Data Analytics and Fintech Specialization

Prerequisite Elective: FIN 503 Quantitative Finance II (2 credit hours) (Spring/Fall)

Capstone Elective: FIN 510 Big Data Analytics in Finance (Fall/Spring)

Other Electives:

  • FIN 552 Applied Financial Econometrics
  • FIN 553 Machine Learning in Finance
  • FIN 555 Financial Innovation
  • FIN 567 Financial Risk Management
  • FIN 580 Quantamental Investment
  • FIN 580 Financial Data Mgt. & Analysis
  • FIN 580 Advanced Python for Finance (2 credit hours)

Concentrations

A concentration is an extension of a graduate major comprised of a coherent set of courses some or all of which count toward the major. Students must take a minimum of 12 credits of the required courses in order to earn a concentration.

The MSF offers three concentrations. Unlike the specialization, the concentration will appear on your final transcript:

Electives available for students

All of our extensive elective offerings are included in at least one of the MSF Specializations listed above. Here is a list of the electives that have been offered in the MSF program in previous semesters. Please visit the Finance Course Catalog to view course descriptions.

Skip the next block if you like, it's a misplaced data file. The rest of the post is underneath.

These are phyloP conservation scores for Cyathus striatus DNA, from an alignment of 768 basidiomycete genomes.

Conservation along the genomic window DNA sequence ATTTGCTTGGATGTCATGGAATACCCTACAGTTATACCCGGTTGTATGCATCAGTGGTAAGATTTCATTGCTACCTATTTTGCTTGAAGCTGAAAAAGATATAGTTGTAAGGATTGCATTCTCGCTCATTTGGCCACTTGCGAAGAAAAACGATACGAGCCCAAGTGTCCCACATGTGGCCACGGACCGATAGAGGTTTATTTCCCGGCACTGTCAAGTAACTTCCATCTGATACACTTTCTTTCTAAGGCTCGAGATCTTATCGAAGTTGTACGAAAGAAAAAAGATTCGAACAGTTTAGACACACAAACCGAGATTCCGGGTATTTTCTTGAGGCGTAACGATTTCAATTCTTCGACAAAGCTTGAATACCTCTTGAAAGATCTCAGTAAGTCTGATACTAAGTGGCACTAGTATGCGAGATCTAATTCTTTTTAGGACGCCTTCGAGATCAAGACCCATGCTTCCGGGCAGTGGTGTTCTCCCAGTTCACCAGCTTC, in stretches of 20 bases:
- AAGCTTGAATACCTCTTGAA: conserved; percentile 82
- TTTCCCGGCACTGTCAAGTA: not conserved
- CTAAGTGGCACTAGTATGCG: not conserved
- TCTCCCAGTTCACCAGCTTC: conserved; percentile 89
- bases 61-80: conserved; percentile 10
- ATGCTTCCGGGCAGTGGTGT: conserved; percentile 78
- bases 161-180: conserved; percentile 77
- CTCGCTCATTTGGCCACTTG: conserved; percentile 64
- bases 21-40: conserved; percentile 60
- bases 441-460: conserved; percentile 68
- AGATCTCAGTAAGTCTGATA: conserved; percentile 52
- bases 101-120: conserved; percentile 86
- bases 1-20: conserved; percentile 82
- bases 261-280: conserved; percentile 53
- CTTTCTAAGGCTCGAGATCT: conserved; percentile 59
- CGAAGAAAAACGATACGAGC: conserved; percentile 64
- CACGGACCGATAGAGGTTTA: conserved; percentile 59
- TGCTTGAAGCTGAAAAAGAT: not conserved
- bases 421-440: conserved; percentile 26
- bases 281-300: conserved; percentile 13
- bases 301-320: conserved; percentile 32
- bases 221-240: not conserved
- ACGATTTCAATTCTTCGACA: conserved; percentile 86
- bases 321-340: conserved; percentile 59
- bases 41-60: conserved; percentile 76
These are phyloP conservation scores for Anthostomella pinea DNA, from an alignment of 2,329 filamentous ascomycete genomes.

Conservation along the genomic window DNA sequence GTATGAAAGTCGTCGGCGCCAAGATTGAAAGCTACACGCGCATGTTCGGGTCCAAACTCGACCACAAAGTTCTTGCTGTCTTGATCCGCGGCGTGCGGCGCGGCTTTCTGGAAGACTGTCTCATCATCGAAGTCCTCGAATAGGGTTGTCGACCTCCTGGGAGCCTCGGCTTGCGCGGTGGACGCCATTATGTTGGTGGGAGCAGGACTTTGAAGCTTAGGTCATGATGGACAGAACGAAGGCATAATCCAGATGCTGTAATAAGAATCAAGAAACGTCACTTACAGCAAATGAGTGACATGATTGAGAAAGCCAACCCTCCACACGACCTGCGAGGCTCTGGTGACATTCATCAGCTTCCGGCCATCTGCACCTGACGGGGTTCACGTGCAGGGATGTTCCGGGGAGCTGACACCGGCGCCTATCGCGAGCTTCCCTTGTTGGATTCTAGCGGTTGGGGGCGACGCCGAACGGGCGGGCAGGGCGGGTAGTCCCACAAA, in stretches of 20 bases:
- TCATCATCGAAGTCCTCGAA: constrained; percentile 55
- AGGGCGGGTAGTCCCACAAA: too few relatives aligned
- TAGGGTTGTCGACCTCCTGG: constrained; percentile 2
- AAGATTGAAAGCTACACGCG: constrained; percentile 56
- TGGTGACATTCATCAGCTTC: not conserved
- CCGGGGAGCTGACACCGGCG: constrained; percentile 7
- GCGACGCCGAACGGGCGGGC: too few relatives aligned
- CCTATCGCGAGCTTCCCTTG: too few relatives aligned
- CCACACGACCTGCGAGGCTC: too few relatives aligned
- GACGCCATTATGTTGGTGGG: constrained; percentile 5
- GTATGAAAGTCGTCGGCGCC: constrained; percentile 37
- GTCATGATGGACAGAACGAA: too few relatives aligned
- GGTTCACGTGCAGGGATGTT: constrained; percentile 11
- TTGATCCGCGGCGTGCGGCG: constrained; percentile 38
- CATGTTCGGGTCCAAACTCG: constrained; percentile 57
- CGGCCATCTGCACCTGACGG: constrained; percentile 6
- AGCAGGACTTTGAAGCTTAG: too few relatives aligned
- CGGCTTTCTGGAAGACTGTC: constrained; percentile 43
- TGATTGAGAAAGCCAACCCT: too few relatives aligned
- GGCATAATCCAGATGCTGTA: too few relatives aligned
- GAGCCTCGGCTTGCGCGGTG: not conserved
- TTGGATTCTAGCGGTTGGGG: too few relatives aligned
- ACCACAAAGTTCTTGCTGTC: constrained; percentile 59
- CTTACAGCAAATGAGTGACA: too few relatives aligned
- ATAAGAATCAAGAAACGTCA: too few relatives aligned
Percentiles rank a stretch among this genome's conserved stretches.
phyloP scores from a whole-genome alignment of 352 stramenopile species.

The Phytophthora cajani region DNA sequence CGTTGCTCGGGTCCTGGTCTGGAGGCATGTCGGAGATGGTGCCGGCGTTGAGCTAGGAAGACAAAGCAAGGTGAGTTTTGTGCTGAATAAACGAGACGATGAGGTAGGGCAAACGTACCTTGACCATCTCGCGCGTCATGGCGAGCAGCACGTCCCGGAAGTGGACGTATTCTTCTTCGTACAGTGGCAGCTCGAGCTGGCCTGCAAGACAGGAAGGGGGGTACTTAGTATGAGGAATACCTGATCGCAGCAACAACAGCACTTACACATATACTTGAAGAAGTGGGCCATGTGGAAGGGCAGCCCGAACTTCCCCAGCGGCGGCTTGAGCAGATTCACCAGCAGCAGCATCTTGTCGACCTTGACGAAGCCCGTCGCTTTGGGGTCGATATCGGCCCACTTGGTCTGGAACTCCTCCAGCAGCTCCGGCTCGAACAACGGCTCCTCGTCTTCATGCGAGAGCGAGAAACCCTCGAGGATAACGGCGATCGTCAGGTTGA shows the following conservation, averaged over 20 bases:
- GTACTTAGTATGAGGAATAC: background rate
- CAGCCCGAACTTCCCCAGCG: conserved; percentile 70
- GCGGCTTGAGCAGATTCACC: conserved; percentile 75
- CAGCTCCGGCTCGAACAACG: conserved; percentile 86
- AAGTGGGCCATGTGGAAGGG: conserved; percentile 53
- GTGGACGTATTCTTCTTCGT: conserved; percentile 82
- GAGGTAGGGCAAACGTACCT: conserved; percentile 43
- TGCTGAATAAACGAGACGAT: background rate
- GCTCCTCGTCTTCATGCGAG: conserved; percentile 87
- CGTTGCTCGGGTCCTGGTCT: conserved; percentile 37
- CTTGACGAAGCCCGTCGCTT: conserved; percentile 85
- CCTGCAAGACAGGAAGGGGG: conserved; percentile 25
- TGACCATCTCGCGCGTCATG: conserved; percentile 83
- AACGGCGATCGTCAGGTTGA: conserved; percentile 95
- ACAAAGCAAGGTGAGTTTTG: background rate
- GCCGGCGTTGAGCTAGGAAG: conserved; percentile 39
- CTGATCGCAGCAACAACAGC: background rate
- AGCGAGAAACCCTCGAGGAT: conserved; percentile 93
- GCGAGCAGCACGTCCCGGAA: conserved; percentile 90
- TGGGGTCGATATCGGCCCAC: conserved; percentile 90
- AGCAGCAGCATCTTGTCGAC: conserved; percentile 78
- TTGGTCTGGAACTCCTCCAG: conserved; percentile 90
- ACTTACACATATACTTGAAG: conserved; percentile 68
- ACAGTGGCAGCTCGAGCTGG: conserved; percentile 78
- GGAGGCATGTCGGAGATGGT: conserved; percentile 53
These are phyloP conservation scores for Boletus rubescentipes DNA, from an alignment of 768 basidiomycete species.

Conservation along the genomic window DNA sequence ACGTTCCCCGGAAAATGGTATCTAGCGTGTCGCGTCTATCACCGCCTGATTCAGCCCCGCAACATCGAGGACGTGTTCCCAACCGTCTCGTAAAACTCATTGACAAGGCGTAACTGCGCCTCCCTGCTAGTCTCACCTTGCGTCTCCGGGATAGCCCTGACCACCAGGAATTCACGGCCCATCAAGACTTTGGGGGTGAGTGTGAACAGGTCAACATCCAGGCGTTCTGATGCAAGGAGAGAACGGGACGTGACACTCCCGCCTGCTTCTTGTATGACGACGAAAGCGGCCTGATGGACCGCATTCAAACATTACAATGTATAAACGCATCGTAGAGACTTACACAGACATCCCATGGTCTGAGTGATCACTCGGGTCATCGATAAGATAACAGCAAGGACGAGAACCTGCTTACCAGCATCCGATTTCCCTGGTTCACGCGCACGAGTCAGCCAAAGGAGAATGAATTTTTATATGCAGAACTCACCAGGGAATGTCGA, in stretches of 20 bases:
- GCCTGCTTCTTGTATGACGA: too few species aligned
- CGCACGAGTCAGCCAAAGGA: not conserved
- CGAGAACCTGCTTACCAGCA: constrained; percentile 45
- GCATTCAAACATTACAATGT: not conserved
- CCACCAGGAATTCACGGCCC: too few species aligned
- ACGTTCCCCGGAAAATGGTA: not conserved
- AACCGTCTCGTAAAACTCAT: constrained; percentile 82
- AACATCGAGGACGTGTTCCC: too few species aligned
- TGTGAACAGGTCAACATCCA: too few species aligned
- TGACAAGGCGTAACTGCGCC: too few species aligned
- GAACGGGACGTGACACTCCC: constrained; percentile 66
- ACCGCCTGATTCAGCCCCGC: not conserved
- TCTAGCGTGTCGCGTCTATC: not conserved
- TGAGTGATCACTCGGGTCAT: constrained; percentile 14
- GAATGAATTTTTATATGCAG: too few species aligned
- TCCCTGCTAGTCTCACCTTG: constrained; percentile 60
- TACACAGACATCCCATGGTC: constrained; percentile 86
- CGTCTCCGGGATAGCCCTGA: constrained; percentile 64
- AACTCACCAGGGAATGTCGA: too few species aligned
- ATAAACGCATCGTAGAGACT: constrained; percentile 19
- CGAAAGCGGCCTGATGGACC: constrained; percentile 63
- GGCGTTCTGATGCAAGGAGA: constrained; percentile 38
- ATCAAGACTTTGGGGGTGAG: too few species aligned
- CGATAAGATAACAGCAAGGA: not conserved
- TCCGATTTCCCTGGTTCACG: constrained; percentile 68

• ACCY 501: Accounting Analysis I
  • ACCY 517: Financial Statement Analysis
  • FIN 447: Real Estate Development
  • FIN 503: Quantitative Finance II
  • FIN 510: Big Data Analytics in Finance for Predictive and Causal Analysis
  • FIN 512: Financial Derivatives
  • FIN 513: Financial Engineering I
  • FIN 514 Financial Engineering II
  • FIN 515: Fixed Income Portfolios
  • FIN 516 Term Structure Models
  • FIN 517: Advanced Term Structure Models
  • FIN 518: Financial Modeling
  • FIN 521: Advanced Corporate Finance
  • FIN 522: Cases in Financial Strategy
  • FIN 526: Enterprise Risk Management
  • FIN 527: Mergers and Acquisitions Topics
  • FIN 528: Cases in Financial Derivatives
  • FIN 535: Wealth Management